Tuesday, November 15, 2011

Roger E. Backhouse & Bradley W. Bateman's "Capitalist Revolutionary"

Roger E. Backhouse is Professor of the History and Philosophy of Economics at the University of Birmingham. Bradley W. Bateman is Provost and Professor of Economics, Denison University.

They applied the “Page 99 Test” to their new book, Capitalist Revolutionary: John Maynard Keynes, and reported the following:
Our book is about John Maynard Keynes, the economist who suddenly entered the news bulletins after the financial crisis erupted in 2008. When we first turned to page 99 of Capitalist Revolutionary, we were not sure how well we would do. The page is split neatly in half, with a new section of the chapter starting in the middle of the page. This did not look auspicious. But Ford Madox Ford turns out to have been right after all. Several important threads of our argument about Keynes are nicely summarized in the transition between the two sections of the chapter.

One of the book’s themes is that the media stereotype does not do justice to Keynes’s views. We claim that he was not an advocate of “big government”, offering a magic formula whereby government can cure unemployment simply by turning on and off a fiscal tap. He was a subtle thinker who was seeking pragmatically to find solutions that would solve the immediate problems that the world confronted during his lifetime – the financial chaos of the world economy after the First World War, the Great Depression of the 1930s, and the problems created by the Second World War. We say this in the section that begins on page 99:
Wartime Inflation and Planning for Peace

In The General Theory [his magnum opus], Keynes had developed the tools he needed to diagnose the ills of capitalism, but he had not reached any settled conclusions about the precise cures that were needed, and he was open to experiment. He had written that “only experience can show” how far the state should operate on the propensity to consume or the incentive to invest. Recall also his later comments, quoted above, that his book “does not offer a ready-made remedy as to how to avoid these fluctuations” and that his proposed cures “are not worked out completely” but were “subject to all sorts of special assumptions and are necessarily related to the particular conditions of the time.” But this caution and pragmatism concerning policy were lost on some of his “Keynesian” followers, who, infused with the ethos of social engineering that was pervasive after the Second World War, used his theories as the basis for simple policy prescriptions much more in keeping with the magic-formula mentality that lay behind the Treatise [his previous big book].
Another central thread in our argument is that, though he was renowned for changing his mind, Keynes held a consistent vision of capitalism as being inherently unstable (a view that resonates with the economic turmoil that we are going through now). Moreover, to stabilize capitalist economies he thought it was necessary to make sure that investment was maintained at a high level. The two and a half sentences at the top of page 99, just before the section we have already quoted, obviously do not make this argument because they are the tail end of a section, but we do find mention of investment as well as the argument that he was a pragmatist moving back to views he had previously held.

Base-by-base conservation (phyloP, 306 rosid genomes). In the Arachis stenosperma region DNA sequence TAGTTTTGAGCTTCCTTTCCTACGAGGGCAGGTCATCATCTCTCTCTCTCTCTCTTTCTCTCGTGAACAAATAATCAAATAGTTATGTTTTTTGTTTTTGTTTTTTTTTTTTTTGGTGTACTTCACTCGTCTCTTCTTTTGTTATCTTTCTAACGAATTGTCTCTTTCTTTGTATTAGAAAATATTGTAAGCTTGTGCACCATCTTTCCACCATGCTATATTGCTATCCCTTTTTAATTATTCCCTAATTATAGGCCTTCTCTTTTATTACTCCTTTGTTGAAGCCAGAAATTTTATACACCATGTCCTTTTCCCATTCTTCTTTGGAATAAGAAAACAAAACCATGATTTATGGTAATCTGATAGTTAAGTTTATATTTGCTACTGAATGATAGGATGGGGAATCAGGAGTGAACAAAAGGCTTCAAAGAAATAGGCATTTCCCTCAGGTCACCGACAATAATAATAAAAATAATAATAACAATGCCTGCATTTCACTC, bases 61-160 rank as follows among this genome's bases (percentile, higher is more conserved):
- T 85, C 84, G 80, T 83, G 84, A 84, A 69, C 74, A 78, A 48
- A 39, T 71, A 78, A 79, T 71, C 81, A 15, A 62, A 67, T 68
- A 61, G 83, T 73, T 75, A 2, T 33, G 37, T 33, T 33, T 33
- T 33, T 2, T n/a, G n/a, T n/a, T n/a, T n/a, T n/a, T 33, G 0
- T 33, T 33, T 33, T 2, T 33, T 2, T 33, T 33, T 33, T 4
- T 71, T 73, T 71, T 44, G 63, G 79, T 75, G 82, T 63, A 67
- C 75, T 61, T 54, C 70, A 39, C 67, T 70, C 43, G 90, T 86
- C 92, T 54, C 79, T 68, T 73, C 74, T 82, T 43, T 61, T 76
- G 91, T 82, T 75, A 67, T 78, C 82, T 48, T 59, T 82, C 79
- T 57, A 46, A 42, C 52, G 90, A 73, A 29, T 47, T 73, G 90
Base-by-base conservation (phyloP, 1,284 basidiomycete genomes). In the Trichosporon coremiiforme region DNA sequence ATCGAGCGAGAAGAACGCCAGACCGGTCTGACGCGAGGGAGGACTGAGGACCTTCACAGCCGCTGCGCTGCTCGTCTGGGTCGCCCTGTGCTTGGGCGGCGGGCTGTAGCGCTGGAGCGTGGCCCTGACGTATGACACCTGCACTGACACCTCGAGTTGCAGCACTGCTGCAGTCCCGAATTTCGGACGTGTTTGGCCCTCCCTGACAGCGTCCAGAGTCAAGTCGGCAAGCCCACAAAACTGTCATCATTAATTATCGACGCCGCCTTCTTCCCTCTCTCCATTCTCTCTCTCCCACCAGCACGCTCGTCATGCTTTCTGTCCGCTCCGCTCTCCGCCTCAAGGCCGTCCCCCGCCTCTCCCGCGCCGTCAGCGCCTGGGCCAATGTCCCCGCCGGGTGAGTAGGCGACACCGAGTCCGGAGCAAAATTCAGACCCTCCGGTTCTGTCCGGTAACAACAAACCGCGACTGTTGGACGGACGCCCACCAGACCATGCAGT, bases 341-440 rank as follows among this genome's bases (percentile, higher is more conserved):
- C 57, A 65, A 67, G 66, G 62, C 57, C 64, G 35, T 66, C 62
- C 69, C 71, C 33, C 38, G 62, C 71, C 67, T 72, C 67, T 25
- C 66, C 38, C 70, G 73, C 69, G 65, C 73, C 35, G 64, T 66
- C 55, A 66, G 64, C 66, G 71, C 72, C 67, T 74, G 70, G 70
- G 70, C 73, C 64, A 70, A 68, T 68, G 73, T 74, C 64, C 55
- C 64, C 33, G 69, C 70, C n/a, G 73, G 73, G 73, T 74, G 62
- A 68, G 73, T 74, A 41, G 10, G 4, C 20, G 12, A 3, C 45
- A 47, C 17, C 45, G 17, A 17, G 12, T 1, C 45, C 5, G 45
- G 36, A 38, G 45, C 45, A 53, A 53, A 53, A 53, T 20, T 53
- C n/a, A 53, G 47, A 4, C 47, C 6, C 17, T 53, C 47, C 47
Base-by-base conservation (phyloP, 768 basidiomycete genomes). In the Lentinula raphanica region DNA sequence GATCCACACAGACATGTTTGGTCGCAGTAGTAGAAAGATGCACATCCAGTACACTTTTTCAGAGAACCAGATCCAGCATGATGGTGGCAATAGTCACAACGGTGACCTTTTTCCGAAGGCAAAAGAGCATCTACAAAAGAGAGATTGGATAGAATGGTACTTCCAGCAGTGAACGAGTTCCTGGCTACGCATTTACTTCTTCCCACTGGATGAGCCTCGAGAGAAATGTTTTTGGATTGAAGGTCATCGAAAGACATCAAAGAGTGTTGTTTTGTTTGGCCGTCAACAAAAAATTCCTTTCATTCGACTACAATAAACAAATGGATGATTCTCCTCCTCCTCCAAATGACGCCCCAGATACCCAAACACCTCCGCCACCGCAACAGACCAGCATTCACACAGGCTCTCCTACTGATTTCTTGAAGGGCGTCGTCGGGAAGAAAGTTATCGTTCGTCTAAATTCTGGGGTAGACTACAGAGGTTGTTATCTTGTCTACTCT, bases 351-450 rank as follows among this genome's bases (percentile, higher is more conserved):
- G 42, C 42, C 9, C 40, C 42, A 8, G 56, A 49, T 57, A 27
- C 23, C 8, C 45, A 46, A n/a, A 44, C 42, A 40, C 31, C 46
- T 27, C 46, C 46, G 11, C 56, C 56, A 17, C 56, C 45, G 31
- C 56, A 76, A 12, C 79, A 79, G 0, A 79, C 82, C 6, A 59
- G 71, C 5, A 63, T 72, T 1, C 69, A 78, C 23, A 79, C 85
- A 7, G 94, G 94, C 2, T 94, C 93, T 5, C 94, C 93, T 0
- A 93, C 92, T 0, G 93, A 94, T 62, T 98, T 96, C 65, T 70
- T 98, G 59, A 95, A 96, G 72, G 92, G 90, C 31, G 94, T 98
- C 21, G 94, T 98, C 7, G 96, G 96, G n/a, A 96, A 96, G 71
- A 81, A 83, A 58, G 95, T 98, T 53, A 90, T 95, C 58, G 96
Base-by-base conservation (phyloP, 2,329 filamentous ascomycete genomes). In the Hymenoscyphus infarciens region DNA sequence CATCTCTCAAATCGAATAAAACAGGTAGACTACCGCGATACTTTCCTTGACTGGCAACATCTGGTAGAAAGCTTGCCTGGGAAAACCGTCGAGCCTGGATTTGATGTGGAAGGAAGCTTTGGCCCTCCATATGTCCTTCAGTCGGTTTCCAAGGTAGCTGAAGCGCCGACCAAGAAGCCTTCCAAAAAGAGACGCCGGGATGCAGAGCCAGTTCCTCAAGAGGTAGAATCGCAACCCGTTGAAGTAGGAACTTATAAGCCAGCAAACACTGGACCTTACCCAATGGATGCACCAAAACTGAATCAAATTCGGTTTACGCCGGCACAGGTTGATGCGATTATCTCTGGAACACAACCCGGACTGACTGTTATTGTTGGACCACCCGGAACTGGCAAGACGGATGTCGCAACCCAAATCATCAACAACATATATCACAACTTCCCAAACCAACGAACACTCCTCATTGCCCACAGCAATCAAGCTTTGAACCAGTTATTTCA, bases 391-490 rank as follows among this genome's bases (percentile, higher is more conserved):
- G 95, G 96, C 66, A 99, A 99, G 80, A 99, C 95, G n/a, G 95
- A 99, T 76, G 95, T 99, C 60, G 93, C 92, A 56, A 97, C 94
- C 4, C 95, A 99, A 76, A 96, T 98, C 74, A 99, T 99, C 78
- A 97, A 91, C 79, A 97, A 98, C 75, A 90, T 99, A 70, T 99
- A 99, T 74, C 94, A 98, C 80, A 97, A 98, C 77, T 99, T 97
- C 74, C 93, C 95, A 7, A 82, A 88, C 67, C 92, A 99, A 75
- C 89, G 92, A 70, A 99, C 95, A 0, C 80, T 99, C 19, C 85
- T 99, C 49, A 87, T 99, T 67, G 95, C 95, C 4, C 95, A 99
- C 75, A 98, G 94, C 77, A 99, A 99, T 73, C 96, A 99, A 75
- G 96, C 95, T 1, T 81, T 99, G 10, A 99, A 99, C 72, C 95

[there] could be no presumption that investment would be sufficient to maintain a high level of employment. But Keynes’s view of policy is closer to their ideas of incremental change and limited government intervention than it was to his own vision of activist interest-rate policy in the Treatise. As his ideas swung back toward the traditional Cambridge theory of the trade cycle, with its emphasis on the expectations of the future, the extent of his activism moved back toward the more subtle Cambridge approach to economic policy.
Keynes was misunderstood because he advocated limited government, yet wanted government to be active in stabilizing the economy. This involved careful management that took into account the crucial role played by expectations. Page 99 does not say all of this, but the key words and phrases are there: investment, limited government intervention, activism, expectations of the future, and subtlety.

Looking at page 99, the big idea that is missing is Keynes’s moral critique of capitalism. Why? We dealt with that in the previous chapter and page 99 is in the chapter on his economic theory.
Learn more about Capitalist Revolutionary: John Maynard Keynes at the Harvard University Press website.

--Marshal Zeringue